With everything happening politically on both sides of the pond there’s a lot I could speak about in writing this piece. Recently I’ve been making a greater effort in trying to follow news from both left and right leaning media outlets in an effort to get a fuller picture of people’s concerns in what is fast becoming a more polarized, 140-character-defined landscape. Still, I’ll resist the temptation this time around as I’m almost certain that there’ll be no immediate end to the storylines, so I’ll write about something that hit home with me for a couple reasons.
Just over a week ago NFL running back Mark Ingram tweeted that he and a few of his teammates were denied entry into a London nightclub for being “too urban”. I remember my days as a professional footballer in England, and recall the differences in treatment I got when I went out in the West End of London with my teammates or when I went with my childhood friends. It wasn’t long before I stopped going to the West End altogether.
But it’s easy to cope with that type of treatment when it’s you. It’s easy to put that kind of treatment or attitude down to “their ignorance”, with a shrug of the shoulders and an admonition that “I don’t need to beg you to spend my money”. It’s different when it’s your child who calls you with that complaint some twenty years later.
It was about a year ago that my eldest daughter called complaining that she and some of her friends, a mixed group, were turned away at a London nightclub. When one of the group, caucasian, who was a regular there asked one of the bouncers she knew why they were denied entry she was told it was “because of the black girl”. They, and she, put on a brave face and left defiantly. My daughter was in tears recounting the story to me. I felt angry and helpless.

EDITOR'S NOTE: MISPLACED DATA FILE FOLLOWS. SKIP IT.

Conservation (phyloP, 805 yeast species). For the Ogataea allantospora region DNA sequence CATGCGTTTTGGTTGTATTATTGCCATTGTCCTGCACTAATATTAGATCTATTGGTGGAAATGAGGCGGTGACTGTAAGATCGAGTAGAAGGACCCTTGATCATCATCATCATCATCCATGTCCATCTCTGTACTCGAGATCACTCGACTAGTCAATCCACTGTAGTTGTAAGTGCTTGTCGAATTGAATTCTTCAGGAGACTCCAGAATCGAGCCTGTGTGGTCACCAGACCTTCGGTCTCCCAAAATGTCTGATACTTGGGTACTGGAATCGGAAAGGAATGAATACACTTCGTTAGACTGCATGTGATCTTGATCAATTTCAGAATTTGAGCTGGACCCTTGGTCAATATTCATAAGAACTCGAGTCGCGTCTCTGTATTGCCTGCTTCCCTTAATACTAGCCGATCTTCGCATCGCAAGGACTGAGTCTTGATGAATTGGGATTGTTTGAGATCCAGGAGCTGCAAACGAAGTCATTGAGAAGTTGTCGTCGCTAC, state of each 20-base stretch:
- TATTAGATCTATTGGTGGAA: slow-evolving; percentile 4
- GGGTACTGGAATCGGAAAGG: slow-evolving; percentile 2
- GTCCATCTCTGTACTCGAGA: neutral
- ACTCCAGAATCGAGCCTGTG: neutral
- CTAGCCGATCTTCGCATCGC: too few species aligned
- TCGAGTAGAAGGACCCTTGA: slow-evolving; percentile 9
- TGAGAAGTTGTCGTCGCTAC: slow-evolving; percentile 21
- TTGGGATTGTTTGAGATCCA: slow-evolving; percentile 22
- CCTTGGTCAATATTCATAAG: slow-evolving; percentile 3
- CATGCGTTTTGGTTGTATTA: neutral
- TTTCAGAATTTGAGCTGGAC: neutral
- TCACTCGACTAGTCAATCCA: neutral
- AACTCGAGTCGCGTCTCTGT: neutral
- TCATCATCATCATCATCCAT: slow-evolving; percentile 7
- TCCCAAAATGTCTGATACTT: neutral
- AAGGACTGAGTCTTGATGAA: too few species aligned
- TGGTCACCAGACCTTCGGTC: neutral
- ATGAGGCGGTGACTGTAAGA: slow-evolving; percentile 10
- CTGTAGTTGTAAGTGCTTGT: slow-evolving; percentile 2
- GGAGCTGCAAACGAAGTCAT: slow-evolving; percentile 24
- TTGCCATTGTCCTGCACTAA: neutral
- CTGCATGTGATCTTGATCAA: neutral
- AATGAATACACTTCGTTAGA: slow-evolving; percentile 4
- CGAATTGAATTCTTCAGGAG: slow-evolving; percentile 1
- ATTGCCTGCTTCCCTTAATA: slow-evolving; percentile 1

This was 2016 after all.
At a time of sharpened political rhetoric and heightened awareness empathy has become more than just a catch word, it must be our guiding light. I’ve said this time and time again, and feel I have called on it more frequently of late. Empathy can be divine. It cannot be uni-directional though. Which is the challenge is connecting each side of the widening political spectrum. The other calling for us is in not seeing the challenges through our own eyes, but through those of a helpless parent. It strips you of learned hardness, replacing it with a love and caring that matches the divinity of the much-mentioned empathy.